If you've been paying attention over the past year or so, you might remember that Intel released quad-core Nehalem-derived mobile CPUs before their dual-core siblings. Those only followed in early 2010 after the shrink to 32 nm. Intel's next-gen Sandy Bridge processors will be 32-nm parts from the start, but according to CNet News, the chipmaker is nevertheless planning a similar two-stage rollout, with quad-core parts to hit stores first.
The site says Intel revealed at a "recent investor conference" that the quad-core mobile Sandy Bridge part will launch at the Consumer Electronics Show on January 5, while "more mainstream" dual-core parts will follow at a later date. A less-official industry source elaborated on the latter point, telling CNet News the mobile dual-core Sandy Bridge chips are due in mid-February—and that Intel is forbidding PC makers from discussing them publicly.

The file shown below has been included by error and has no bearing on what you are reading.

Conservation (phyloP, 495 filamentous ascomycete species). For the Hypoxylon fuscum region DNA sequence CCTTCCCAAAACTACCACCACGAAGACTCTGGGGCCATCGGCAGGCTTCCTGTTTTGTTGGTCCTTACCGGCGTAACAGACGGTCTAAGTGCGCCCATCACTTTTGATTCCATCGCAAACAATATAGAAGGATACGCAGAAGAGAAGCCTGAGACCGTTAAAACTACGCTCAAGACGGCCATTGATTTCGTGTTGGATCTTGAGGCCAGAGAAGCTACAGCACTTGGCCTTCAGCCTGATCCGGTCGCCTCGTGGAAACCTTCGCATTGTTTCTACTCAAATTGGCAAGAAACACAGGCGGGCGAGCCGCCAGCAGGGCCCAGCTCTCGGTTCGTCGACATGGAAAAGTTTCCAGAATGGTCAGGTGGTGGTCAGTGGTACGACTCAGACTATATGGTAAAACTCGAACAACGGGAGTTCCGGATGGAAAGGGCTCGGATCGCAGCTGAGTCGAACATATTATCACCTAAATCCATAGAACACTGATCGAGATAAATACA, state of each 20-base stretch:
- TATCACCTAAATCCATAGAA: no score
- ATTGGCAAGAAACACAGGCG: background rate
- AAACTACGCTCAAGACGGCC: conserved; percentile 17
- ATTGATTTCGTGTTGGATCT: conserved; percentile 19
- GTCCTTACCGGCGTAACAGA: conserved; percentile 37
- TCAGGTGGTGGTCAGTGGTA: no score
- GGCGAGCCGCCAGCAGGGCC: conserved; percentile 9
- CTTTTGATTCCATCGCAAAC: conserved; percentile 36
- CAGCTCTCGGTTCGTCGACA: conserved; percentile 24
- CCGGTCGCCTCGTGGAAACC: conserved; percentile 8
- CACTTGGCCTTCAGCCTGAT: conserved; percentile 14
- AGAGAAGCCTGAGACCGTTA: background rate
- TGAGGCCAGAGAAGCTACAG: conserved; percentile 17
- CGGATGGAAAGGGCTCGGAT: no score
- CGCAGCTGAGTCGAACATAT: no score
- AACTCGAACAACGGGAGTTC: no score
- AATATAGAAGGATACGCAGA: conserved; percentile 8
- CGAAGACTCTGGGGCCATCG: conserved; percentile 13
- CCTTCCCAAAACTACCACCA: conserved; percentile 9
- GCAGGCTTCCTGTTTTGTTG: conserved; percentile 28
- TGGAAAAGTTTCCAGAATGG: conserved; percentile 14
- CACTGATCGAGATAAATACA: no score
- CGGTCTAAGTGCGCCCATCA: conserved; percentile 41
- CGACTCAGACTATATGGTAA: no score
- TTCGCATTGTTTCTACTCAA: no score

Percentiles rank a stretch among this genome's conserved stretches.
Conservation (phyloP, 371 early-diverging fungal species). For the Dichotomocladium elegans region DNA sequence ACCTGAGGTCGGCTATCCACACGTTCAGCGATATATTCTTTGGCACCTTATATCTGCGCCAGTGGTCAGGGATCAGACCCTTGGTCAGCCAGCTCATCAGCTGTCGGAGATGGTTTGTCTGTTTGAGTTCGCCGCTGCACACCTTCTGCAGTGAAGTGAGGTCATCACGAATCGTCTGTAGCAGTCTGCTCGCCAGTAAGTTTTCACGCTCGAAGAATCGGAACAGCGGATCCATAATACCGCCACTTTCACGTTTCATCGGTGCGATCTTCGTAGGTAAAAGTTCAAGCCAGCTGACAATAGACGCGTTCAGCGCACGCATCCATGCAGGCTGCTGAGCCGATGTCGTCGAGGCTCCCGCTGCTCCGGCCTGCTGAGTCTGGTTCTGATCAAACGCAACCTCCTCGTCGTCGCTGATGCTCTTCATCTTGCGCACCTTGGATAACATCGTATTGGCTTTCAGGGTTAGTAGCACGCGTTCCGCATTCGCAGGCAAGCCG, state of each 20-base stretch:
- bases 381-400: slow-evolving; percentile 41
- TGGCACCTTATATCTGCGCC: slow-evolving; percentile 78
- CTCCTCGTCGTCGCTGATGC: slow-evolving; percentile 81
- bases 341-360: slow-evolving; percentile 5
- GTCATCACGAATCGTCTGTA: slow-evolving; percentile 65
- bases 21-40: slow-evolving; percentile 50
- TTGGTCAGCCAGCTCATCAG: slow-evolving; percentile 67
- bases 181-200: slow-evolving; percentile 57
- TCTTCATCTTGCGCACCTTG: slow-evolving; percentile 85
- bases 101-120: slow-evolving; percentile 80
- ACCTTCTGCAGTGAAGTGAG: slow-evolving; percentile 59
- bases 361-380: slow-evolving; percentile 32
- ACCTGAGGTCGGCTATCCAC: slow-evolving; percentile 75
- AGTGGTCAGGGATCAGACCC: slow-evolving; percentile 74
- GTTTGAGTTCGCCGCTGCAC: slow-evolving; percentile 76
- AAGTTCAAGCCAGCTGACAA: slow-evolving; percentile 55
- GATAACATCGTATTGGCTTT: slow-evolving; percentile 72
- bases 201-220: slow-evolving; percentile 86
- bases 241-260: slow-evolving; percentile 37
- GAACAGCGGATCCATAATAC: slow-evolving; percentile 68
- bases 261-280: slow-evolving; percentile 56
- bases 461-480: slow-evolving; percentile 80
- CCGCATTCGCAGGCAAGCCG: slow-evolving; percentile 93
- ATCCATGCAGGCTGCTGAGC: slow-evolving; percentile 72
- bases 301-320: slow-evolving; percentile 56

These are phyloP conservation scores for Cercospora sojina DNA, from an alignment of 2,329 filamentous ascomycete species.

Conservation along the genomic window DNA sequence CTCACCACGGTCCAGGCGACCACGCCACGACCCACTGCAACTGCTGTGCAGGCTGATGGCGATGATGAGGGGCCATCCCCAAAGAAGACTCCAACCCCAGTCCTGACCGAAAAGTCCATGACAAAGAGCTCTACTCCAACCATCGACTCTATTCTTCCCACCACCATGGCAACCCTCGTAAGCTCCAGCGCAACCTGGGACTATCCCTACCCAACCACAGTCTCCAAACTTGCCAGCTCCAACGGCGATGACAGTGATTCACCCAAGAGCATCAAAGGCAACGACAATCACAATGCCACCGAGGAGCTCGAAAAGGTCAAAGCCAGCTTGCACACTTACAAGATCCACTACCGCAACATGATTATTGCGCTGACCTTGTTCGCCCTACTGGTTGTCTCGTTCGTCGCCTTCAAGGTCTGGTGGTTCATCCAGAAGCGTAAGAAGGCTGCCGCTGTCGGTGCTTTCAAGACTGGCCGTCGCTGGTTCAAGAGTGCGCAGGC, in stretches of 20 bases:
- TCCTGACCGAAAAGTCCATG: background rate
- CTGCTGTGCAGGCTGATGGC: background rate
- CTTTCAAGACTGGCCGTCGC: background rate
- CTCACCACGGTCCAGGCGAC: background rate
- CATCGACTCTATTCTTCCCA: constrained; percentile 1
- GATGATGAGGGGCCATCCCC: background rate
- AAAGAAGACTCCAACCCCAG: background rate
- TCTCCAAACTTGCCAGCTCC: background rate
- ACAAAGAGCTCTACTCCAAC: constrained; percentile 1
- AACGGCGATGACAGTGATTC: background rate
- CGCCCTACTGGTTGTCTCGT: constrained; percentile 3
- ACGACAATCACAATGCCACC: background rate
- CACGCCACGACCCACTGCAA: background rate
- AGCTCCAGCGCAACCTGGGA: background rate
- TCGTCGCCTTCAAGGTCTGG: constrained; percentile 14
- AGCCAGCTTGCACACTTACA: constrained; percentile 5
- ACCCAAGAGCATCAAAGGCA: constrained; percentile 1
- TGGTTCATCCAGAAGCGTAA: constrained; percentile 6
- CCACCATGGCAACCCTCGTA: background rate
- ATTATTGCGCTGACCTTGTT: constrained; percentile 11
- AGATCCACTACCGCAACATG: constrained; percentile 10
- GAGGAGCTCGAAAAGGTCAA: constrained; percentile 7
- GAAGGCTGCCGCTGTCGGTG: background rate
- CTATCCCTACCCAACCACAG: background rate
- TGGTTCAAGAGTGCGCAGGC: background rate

Now, keep in mind that the chips coming in January will be Intel's first 32-nm quad-core mobile parts. Most likely, power efficiency will be better than with Clarksfield, Intel's current quad-core design for notebooks, which is still fabbed on a 45-nm process. I'm not holding my breath for quad-core Sandy Bridge notebooks with the same kind of battery life and form factors as today's Core i3 and Core i5 laptops, though.
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